Tullian Tchividjian, senior pastor of Coral Ridge Presbyterian Church in Ft. Lauderdale, Florida, provided a notable explication of the parable of the Good Samaritan this week. Tchividjian argues for a corrective to the popular understanding of the parable: “Jesus wants us to identify with every person in the parable except the good Samaritan. He reserves that role for himself.”
As Tchividjian puts it, the priest and the Levite pass by the stricken man, “preferring not to get their hands dirty.” As the title of my latest book might suggest, I take the positive lesson from this parable that we are called to not be like the priest and the Levite, and are to be a church, as Pope Francis recently put it, that is “bruised, hurting and dirty because it has been out on the streets, rather than a Church which is unhealthy from being confined and from clinging to its own security.” I have, in fact, previously lauded the Good Samaritan as an exemplar of effective compassion.
But this common interpretation is precisely what Tchividjian wants to correct. For Tchividjian, this story is about the vertical aspect of justification, not the horizontally, other-focused reality of sanctification. This understanding, says Tchividjian, “puts Jesus’ final exhortation to ‘go and do likewise’ in perspective.” This imperative, “Go and do likewise,” is then “not a word of invitation to be nice. It’s a word of condemnation” in answer to the lawyer’s self-justifying question.
Pastor Tchividjian emphasizes the parable as a condemning, first use of the Law kind of story. I think this is a legitimate understanding of the story, and he’s right to point to the kind of righteousness that would be required to be justified: perfect righteousness. Only Jesus has that, and in that sense it is true that “Jesus and Jesus alone is the Good Samaritan.”
And yet to stop there and take this to be the exclusive and sole import of the parable seems wrong. Tchividjian is right to make us stop for a moment to consider our own propensity for self-justification and works righteousness.
But the church doesn’t stop at proclamation of the first use of the Law. There’s also a use of the Law that calls us to follow the Good Samaritan, to get our hands dirty in his service, and however imperfectly and impartially to be as much like him as we can. And Jesus Christ himself stands in between these two uses.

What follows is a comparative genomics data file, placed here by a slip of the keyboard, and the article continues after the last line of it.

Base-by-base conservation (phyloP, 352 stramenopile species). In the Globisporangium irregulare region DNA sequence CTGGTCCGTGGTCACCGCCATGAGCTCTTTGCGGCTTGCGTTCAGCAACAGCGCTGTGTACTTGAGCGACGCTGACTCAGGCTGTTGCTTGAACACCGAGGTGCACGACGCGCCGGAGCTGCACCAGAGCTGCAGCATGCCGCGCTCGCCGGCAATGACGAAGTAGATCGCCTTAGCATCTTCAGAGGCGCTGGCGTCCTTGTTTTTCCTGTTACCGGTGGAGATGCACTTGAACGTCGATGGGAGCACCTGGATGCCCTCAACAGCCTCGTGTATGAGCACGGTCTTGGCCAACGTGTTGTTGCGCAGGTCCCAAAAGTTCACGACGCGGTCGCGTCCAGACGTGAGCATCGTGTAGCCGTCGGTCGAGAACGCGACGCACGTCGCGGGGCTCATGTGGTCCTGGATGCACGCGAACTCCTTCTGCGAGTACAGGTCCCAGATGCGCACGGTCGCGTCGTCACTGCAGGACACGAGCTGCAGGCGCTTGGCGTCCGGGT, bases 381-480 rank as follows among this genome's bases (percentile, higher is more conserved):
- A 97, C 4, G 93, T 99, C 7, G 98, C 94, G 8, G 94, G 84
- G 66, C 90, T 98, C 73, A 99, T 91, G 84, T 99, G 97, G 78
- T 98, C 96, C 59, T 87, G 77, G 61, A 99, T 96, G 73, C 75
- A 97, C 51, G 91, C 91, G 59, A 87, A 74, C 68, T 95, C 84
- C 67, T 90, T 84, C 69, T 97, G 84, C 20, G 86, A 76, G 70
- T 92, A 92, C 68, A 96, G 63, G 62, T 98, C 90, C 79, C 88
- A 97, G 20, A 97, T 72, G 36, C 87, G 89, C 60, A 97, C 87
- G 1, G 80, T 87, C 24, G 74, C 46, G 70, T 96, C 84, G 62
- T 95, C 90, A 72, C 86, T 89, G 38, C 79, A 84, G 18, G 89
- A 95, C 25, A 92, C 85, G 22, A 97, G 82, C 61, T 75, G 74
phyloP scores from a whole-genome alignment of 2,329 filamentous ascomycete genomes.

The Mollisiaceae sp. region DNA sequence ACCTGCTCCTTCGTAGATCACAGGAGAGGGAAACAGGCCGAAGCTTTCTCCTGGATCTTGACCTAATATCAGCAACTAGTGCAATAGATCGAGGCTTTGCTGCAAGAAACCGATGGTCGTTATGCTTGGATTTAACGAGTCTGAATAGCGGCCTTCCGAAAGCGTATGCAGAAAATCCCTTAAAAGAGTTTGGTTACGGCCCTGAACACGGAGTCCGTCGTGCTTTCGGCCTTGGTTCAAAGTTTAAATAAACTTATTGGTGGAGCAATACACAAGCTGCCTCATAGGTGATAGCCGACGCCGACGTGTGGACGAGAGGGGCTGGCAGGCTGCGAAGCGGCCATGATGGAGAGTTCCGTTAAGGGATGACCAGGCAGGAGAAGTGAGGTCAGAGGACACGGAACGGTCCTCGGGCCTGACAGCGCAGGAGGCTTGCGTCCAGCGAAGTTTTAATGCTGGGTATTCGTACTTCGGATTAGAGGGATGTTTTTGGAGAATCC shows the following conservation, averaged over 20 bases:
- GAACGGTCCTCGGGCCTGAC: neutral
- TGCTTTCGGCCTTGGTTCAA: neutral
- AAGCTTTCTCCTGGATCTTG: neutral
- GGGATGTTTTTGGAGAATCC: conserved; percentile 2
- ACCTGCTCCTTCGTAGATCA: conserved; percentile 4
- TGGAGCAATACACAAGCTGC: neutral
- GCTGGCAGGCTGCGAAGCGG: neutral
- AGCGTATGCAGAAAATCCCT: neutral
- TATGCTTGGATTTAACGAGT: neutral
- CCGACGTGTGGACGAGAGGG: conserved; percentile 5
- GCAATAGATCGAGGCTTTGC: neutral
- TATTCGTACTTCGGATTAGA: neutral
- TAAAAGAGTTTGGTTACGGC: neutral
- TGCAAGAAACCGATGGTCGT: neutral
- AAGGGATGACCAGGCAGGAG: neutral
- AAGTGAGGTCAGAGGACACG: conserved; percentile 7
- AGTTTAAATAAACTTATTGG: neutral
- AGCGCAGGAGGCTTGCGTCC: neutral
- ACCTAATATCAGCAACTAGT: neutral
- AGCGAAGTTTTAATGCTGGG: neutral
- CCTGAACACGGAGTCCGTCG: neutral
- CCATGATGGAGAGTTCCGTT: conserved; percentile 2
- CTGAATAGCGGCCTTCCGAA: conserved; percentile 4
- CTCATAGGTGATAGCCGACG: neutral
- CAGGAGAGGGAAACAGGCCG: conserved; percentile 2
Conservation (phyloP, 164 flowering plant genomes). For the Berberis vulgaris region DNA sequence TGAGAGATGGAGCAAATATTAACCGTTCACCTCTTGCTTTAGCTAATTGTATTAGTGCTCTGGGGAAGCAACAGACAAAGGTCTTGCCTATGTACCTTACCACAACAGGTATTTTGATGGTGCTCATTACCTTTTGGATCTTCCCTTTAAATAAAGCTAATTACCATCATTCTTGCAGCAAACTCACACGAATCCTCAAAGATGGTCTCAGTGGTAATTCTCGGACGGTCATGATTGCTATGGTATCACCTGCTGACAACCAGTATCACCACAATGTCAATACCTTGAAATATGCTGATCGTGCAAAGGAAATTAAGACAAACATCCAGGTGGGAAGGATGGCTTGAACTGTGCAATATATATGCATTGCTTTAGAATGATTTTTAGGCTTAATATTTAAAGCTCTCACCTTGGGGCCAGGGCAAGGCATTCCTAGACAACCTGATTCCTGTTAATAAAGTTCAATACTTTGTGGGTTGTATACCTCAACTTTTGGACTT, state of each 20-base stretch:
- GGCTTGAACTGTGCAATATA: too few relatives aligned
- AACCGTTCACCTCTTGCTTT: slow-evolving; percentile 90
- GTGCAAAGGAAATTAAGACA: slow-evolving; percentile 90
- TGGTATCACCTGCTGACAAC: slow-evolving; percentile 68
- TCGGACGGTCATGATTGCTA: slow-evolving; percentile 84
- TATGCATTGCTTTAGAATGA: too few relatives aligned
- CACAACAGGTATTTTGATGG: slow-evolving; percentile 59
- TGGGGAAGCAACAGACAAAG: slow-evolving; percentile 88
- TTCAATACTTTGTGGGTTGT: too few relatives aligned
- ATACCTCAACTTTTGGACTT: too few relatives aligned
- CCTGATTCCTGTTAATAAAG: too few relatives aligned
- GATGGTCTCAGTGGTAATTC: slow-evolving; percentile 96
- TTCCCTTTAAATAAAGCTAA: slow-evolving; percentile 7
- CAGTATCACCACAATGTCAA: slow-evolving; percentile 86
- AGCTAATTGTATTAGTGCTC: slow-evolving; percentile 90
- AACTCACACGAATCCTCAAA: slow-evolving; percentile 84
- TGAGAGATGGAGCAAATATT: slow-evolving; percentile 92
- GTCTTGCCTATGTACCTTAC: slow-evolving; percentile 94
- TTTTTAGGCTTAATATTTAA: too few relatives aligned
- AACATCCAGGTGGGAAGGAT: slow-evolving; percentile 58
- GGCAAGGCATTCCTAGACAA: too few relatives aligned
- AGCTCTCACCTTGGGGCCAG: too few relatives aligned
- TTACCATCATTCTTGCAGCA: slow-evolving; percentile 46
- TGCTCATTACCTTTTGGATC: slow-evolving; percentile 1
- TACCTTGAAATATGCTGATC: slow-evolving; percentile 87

Tchividjian’s reading of the imperative “Go and do likewise” simply as a condemnation reminded me of Dietrich Bonhoeffer’s reflections on discipleship and cheap grace. Bonhoeffer inveighed against what he called modern sophistry’s evasion of discipleship. “Thus, Jesus would call: come out!–but we would understand that he actually meant: stay in!–of course, as one who has inwardly come out,” wrote Bonhoeffer.
In his context, Bonhoeffer was concerned with a particular Lutheran temptation to radically emphasize grace to an extent that left no room, in his view, for Christian discipleship: “Being Lutheran should mean that discipleship is left to the legalists, the Reformed, or the enthusiasts, all for the sake of grace.”
Tchividjian is right to temper the common tendency to moralize the parables too quickly and easily. These are difficult teachings and our inability to “go and do likewise” in any kind of proper fashion ought to be convicting. But neither should we take Jesus’ command to “go and do likewise” to mean that we should simply “stay in,” albeit as ones who have “inwardly come out.”
There’s a way in which the first and the third uses of the Law work together in the life of the believer, dying to self and rising to Christ daily. We need both, not just one or the other, and the one leads to the other and back again. That is the rhythm of the Christian life, a life following the Good Samaritan.